Monday, February 25, 2008

No Doormat Mentality

"Wives, be submissive to your own husbands . . ." 1 Peter 3:1

The word "submit" has never been a positive one for me. I grew up in a denomination where women kept their heads covered and their mouths shut. In my younger years, First Corinthians 11 was quoted to me more than any other passage of Scripture. For most of my life, I have tried to obediently swallow others’ interpretations of Scripture like the passage above. Submit meant to obey. Period.

One summer at camp, I was asked to lead the singing for the two weeks of Boys Camp. There was no one else available. As the camp director, program director, and I talked it over, we agreed that my friend Frank would lead alongside me, to keep a man up in front for the boys to see. It was awkward. While Frank had a good ear, he had only picked up the guitar that spring, and was very new to playing in front of a group. I had been leading singing for many summers and was very comfortable playing and singing in front of a crowd. So it ended up with me leading, and him playing in the background. That evening in the snack shop, I was cornered by the Boys Camp speaker. He lit into me about being a woman and taking a leadership role in a room full of men. After about ½ hour, I was just about a puddle on the floor. I had only been trying to help the camp, and had no intentions of usurping anyone’s authority. It was a devastating experience.

Was this type of thing what Peter and Paul had in mind when they spoke of submission?

Today I did a word study on the word submission, taken from the Greek hupotasso. I am working on 1 Peter 3:1-6 for my Message Preparation class. This is what I discovered:

The word originally came from a military term, which meant to put the troops into order under a commanding officer. The lexicon I read termed the non-military use as a “voluntary attitude of giving in, cooperating, assuming responsibility, or carrying a burden.” There are three nuances of meaning of hupotasso that I can see as it is used in the New Testament.

1. Obedience.
Luke 2:51 Jesus submits to his parents.
Luke 10:17 The “devils” submitted to Jesus’ disciples.
Romans 8:7 The carnal mind is not in submission to the Law.

2. Under the authority of position.
1 Corinthians 14:34 Women are to subject themselves and be silent in the churches.
1 Corinthians 16:16 We must be subject to those in ministry and everyone who helps in the work and labors.

3. Allowing the other’s needs to come before your needs or agenda.
Ephesians 5:21 Subject yourself to one another.
Colossians 3:18 Wives, be subject to your husbands. Children, obey your parents.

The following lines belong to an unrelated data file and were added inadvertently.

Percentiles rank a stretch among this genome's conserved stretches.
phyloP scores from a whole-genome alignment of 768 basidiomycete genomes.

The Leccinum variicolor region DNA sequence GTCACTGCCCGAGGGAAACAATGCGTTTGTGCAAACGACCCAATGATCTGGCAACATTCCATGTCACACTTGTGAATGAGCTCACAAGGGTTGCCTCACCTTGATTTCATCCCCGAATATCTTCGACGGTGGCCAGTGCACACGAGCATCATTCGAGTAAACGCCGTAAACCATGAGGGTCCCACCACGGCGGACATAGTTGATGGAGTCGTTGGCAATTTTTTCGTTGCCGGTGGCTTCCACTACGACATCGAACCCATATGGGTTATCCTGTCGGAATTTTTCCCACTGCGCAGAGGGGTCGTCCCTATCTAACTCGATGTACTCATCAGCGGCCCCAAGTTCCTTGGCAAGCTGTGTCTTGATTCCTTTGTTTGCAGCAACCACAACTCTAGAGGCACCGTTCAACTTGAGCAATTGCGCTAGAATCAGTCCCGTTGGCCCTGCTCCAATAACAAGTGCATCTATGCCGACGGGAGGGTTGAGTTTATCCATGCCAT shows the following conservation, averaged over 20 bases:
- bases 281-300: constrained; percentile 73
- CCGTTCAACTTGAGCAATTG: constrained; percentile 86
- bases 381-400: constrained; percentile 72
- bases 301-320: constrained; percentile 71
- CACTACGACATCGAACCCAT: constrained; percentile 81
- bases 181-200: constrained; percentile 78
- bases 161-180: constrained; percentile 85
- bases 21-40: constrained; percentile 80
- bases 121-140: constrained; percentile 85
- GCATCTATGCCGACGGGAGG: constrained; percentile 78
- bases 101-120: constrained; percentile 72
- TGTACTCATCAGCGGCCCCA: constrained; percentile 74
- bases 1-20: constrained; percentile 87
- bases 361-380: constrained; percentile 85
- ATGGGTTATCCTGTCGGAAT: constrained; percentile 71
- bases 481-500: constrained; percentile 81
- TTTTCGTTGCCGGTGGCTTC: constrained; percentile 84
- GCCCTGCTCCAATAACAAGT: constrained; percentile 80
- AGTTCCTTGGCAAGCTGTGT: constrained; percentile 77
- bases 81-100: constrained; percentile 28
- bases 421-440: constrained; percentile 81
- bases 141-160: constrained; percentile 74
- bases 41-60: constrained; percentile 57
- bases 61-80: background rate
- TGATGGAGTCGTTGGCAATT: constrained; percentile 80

1 Peter 5:5 Subject yourselves to one another.

Definition #3 was the most challenging to figure out. If submission meant obedience, then why would Paul and Peter tell everyone to obey everyone else? That would get complicated, fast! In Colossians, Paul tells wives to submit and then children to obey. If those commands had the same meaning, why would he use different words?

Going back to that “non-military usage” I quoted earlier, that nuance of meaning begins to make a bit more sense. I like the idea of cooperation or bearing a burden. If we as wives did everything in our power to enable our husband to fulfill what the New Testament defines as his role, what would that look like? There is no doormat mentality there. Rather, it is an idea of partnering together to help each other be obedient to the Word of God.

Paul told husbands to “love their wives as Christ loved the church” (Ephesians 5:25). In 1 Peter 3, after writing to the wives, Peter addresses the husbands. “Live with your wives in an understanding way, as with someone weaker, since she is a woman; and show her honor as a fellow heir of the grace of life, so that your prayers will not be hindered.”

I went back and looked at 1 Peter 3:1-6 again in this light. I think that we as wives sometimes do hinder our husbands from obeying God’s commands. When we second guess everything he says, or contradict him in front of the children, or even show a lack of faith in his ability to be head of the family as Christ is head of the church, we make it difficult for him to obey the Scripture defining his role. Yet when we gaze on him with love, support him in his efforts, and respect him as the head of the home, he is enabled to love us as “Christ loved the church, and gave Himself up for her.”(Ephesians 5:25)

I don’t think submission in a marriage is about obedience at all. Instead, it is the decision on the part of the wife to love her husband in a sacrificial way, with no thought to herself. It is placing her husband’s needs above her own, with the thought of enabling him to fulfill his role as her husband. Unlike a traditional interpretation of submission, there is great power implied here.

So I think I can finally toss out the idea of women being doormats in the Christian world. I wish I could have that conversation over again with that zealous speaker. I think he missed the point.

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